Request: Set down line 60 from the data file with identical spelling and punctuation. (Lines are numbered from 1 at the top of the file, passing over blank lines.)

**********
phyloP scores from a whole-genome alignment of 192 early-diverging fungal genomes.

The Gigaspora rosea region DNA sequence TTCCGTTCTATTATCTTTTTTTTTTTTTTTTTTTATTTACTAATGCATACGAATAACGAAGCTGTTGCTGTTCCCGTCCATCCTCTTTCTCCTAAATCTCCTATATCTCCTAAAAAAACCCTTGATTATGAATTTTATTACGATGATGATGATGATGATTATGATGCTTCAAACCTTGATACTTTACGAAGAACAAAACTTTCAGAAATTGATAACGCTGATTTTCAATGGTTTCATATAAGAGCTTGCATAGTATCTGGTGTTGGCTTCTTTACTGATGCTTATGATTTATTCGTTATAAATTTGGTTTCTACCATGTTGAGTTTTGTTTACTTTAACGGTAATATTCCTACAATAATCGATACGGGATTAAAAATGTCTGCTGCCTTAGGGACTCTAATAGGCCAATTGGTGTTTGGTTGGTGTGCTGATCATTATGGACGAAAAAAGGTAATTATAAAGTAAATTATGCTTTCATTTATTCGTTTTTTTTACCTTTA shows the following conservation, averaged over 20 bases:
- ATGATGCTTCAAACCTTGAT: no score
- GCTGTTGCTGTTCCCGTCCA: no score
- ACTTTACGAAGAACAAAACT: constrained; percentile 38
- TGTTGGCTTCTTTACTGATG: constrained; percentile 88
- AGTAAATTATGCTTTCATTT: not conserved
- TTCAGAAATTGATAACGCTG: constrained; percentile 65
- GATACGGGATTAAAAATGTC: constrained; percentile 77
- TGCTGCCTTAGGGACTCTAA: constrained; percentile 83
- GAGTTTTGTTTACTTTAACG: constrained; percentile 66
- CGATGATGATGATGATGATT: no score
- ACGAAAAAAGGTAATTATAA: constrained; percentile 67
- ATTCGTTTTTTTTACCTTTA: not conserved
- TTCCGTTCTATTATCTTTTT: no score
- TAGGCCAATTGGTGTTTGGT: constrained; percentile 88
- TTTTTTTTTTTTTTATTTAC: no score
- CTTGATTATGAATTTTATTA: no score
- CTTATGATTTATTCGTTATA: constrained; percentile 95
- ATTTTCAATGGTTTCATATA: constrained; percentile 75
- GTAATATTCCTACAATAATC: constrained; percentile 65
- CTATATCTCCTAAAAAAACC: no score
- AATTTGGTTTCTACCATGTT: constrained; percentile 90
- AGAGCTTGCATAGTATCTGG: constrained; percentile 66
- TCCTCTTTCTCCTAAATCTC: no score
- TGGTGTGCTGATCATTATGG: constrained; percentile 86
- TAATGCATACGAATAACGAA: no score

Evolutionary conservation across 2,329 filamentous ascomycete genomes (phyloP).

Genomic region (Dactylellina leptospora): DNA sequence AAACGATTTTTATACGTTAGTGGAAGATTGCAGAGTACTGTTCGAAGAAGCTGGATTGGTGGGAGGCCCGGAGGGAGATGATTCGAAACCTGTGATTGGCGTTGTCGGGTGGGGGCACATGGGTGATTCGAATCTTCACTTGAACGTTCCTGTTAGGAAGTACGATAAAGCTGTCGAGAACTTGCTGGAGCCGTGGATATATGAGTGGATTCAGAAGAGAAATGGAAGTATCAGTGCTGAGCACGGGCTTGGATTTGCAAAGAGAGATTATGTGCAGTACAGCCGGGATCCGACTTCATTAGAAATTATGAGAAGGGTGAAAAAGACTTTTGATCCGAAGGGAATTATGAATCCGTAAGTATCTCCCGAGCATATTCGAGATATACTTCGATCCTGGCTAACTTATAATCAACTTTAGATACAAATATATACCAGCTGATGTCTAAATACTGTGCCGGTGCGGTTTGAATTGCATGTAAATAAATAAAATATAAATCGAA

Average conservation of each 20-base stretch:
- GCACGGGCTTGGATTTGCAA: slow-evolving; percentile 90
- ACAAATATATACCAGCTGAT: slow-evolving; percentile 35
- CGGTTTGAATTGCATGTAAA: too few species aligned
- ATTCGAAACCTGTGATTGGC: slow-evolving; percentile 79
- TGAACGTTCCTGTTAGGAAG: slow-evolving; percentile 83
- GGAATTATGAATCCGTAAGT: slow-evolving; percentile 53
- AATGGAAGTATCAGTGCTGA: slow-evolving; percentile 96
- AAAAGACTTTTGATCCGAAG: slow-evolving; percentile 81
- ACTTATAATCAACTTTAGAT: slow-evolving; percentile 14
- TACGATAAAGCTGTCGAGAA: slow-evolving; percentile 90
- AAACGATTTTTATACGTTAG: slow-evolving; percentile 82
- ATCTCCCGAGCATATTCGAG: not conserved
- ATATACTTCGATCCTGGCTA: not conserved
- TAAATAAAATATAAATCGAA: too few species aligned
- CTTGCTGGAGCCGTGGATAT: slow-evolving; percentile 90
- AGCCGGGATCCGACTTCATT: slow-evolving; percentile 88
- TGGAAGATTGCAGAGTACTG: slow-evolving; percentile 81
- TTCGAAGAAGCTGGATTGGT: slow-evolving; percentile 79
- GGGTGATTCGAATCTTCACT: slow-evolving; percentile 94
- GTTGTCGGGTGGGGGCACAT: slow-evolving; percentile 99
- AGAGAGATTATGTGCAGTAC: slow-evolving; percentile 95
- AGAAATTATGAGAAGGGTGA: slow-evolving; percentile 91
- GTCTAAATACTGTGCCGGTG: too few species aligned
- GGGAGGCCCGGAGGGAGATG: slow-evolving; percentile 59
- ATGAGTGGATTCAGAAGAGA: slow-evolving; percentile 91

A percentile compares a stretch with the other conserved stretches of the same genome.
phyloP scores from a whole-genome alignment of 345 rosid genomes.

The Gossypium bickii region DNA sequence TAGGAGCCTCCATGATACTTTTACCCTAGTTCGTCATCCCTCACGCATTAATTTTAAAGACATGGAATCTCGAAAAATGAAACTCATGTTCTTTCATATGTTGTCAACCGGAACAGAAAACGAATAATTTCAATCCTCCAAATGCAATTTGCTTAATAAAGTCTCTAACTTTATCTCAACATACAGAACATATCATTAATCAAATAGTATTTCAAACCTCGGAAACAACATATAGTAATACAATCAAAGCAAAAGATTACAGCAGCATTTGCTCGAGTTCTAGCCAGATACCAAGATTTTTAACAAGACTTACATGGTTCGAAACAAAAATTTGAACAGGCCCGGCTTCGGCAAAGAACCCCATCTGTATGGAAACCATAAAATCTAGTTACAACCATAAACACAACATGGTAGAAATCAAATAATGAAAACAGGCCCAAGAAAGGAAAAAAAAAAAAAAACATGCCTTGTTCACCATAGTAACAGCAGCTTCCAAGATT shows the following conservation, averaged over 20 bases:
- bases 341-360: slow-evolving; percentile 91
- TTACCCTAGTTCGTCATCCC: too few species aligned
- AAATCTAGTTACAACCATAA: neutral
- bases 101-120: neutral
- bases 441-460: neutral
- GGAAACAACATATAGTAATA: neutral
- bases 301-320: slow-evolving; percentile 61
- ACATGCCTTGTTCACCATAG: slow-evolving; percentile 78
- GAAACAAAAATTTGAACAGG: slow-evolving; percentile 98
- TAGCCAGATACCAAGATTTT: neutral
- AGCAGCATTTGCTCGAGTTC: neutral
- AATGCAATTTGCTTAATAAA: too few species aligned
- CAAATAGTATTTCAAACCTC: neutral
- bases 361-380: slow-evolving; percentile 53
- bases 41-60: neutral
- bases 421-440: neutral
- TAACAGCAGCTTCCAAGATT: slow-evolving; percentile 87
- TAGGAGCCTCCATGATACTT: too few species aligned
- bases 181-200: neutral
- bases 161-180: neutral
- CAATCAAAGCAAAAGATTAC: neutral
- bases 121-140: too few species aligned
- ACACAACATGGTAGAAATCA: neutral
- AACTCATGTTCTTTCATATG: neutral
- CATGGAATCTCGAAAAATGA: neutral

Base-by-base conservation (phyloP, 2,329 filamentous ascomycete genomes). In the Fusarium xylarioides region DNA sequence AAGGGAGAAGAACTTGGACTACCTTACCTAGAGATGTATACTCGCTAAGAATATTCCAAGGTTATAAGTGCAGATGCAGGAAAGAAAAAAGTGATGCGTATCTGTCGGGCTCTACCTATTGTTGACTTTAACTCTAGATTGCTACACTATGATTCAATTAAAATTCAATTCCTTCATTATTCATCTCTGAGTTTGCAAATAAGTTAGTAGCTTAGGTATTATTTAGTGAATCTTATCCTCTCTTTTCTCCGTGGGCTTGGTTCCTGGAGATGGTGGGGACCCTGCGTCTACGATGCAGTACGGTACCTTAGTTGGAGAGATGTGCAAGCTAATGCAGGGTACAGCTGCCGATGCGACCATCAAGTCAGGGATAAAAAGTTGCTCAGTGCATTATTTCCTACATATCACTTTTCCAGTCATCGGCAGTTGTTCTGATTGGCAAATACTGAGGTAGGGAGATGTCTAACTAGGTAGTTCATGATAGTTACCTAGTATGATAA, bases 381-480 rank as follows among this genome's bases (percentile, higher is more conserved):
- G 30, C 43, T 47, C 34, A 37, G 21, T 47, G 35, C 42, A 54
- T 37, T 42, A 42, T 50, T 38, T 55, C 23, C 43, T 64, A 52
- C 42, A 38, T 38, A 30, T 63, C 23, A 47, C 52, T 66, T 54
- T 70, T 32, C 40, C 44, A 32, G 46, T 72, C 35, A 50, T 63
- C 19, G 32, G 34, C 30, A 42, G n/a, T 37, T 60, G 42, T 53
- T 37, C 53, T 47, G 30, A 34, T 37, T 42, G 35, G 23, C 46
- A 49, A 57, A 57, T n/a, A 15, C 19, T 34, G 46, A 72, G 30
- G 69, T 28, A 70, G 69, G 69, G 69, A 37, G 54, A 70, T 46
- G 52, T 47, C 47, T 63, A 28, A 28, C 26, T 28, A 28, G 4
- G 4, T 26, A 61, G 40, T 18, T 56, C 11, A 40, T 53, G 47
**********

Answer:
- TTACCCTAGTTCGTCATCCC: too few species aligned